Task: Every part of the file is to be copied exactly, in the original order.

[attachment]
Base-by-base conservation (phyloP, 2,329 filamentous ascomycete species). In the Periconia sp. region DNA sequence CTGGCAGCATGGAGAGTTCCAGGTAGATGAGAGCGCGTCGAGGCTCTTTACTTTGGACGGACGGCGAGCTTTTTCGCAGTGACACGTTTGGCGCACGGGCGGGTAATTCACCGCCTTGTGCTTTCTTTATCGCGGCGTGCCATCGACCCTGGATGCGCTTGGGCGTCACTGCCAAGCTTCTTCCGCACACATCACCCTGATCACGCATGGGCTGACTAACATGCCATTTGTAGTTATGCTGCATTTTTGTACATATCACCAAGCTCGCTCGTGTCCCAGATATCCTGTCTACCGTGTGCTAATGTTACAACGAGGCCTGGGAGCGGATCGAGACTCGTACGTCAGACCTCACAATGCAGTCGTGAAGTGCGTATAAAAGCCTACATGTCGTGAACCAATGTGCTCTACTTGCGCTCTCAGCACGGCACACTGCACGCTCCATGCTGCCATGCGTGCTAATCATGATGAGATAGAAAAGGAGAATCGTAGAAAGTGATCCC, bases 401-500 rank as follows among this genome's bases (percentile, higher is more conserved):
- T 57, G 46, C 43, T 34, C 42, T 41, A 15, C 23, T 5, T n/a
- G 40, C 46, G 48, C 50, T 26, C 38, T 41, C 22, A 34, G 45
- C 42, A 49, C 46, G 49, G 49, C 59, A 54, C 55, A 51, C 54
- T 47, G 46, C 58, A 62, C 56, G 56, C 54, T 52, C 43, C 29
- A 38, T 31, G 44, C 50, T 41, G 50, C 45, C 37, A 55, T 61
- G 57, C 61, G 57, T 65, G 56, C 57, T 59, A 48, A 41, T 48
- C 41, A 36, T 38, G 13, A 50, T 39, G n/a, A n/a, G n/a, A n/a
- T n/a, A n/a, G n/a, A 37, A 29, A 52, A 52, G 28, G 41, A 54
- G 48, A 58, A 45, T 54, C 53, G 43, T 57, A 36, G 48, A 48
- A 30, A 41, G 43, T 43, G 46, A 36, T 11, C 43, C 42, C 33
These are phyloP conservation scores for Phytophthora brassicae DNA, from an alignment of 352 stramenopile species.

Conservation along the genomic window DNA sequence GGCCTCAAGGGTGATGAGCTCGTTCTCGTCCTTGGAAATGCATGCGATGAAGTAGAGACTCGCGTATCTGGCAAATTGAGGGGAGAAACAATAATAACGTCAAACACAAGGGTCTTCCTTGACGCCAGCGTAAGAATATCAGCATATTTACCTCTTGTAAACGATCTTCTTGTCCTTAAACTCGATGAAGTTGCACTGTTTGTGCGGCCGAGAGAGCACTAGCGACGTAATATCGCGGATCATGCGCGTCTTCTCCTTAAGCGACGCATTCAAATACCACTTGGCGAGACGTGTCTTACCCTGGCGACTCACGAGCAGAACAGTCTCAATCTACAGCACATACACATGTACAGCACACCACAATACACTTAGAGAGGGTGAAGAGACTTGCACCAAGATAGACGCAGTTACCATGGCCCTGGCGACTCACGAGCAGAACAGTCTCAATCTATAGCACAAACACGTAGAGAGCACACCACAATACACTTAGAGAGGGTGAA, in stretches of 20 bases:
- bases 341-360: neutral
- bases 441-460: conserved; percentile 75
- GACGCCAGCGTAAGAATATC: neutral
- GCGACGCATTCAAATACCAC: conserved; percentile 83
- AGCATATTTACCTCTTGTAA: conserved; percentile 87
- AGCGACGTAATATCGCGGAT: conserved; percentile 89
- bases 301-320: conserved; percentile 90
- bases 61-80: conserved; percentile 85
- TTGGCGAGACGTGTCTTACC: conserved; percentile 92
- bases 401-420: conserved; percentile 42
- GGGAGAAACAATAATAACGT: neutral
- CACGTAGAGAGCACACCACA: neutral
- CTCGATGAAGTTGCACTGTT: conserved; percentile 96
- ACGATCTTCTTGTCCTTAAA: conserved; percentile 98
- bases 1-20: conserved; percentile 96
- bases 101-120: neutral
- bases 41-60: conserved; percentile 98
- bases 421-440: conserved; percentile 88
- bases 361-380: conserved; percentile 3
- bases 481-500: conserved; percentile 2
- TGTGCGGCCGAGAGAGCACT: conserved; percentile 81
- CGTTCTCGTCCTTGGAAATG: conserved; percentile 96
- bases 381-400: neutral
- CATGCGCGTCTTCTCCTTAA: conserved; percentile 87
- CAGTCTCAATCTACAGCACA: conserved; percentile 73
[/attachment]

Base-by-base conservation (phyloP, 2,329 filamentous ascomycete species). In the Periconia sp. region DNA sequence CTGGCAGCATGGAGAGTTCCAGGTAGATGAGAGCGCGTCGAGGCTCTTTACTTTGGACGGACGGCGAGCTTTTTCGCAGTGACACGTTTGGCGCACGGGCGGGTAATTCACCGCCTTGTGCTTTCTTTATCGCGGCGTGCCATCGACCCTGGATGCGCTTGGGCGTCACTGCCAAGCTTCTTCCGCACACATCACCCTGATCACGCATGGGCTGACTAACATGCCATTTGTAGTTATGCTGCATTTTTGTACATATCACCAAGCTCGCTCGTGTCCCAGATATCCTGTCTACCGTGTGCTAATGTTACAACGAGGCCTGGGAGCGGATCGAGACTCGTACGTCAGACCTCACAATGCAGTCGTGAAGTGCGTATAAAAGCCTACATGTCGTGAACCAATGTGCTCTACTTGCGCTCTCAGCACGGCACACTGCACGCTCCATGCTGCCATGCGTGCTAATCATGATGAGATAGAAAAGGAGAATCGTAGAAAGTGATCCC, bases 401-500 rank as follows among this genome's bases (percentile, higher is more conserved):
- T 57, G 46, C 43, T 34, C 42, T 41, A 15, C 23, T 5, T n/a
- G 40, C 46, G 48, C 50, T 26, C 38, T 41, C 22, A 34, G 45
- C 42, A 49, C 46, G 49, G 49, C 59, A 54, C 55, A 51, C 54
- T 47, G 46, C 58, A 62, C 56, G 56, C 54, T 52, C 43, C 29
- A 38, T 31, G 44, C 50, T 41, G 50, C 45, C 37, A 55, T 61
- G 57, C 61, G 57, T 65, G 56, C 57, T 59, A 48, A 41, T 48
- C 41, A 36, T 38, G 13, A 50, T 39, G n/a, A n/a, G n/a, A n/a
- T n/a, A n/a, G n/a, A 37, A 29, A 52, A 52, G 28, G 41, A 54
- G 48, A 58, A 45, T 54, C 53, G 43, T 57, A 36, G 48, A 48
- A 30, A 41, G 43, T 43, G 46, A 36, T 11, C 43, C 42, C 33
These are phyloP conservation scores for Phytophthora brassicae DNA, from an alignment of 352 stramenopile species.

Conservation along the genomic window DNA sequence GGCCTCAAGGGTGATGAGCTCGTTCTCGTCCTTGGAAATGCATGCGATGAAGTAGAGACTCGCGTATCTGGCAAATTGAGGGGAGAAACAATAATAACGTCAAACACAAGGGTCTTCCTTGACGCCAGCGTAAGAATATCAGCATATTTACCTCTTGTAAACGATCTTCTTGTCCTTAAACTCGATGAAGTTGCACTGTTTGTGCGGCCGAGAGAGCACTAGCGACGTAATATCGCGGATCATGCGCGTCTTCTCCTTAAGCGACGCATTCAAATACCACTTGGCGAGACGTGTCTTACCCTGGCGACTCACGAGCAGAACAGTCTCAATCTACAGCACATACACATGTACAGCACACCACAATACACTTAGAGAGGGTGAAGAGACTTGCACCAAGATAGACGCAGTTACCATGGCCCTGGCGACTCACGAGCAGAACAGTCTCAATCTATAGCACAAACACGTAGAGAGCACACCACAATACACTTAGAGAGGGTGAA, in stretches of 20 bases:
- bases 341-360: neutral
- bases 441-460: conserved; percentile 75
- GACGCCAGCGTAAGAATATC: neutral
- GCGACGCATTCAAATACCAC: conserved; percentile 83
- AGCATATTTACCTCTTGTAA: conserved; percentile 87
- AGCGACGTAATATCGCGGAT: conserved; percentile 89
- bases 301-320: conserved; percentile 90
- bases 61-80: conserved; percentile 85
- TTGGCGAGACGTGTCTTACC: conserved; percentile 92
- bases 401-420: conserved; percentile 42
- GGGAGAAACAATAATAACGT: neutral
- CACGTAGAGAGCACACCACA: neutral
- CTCGATGAAGTTGCACTGTT: conserved; percentile 96
- ACGATCTTCTTGTCCTTAAA: conserved; percentile 98
- bases 1-20: conserved; percentile 96
- bases 101-120: neutral
- bases 41-60: conserved; percentile 98
- bases 421-440: conserved; percentile 88
- bases 361-380: conserved; percentile 3
- bases 481-500: conserved; percentile 2
- TGTGCGGCCGAGAGAGCACT: conserved; percentile 81
- CGTTCTCGTCCTTGGAAATG: conserved; percentile 96
- bases 381-400: neutral
- CATGCGCGTCTTCTCCTTAA: conserved; percentile 87
- CAGTCTCAATCTACAGCACA: conserved; percentile 73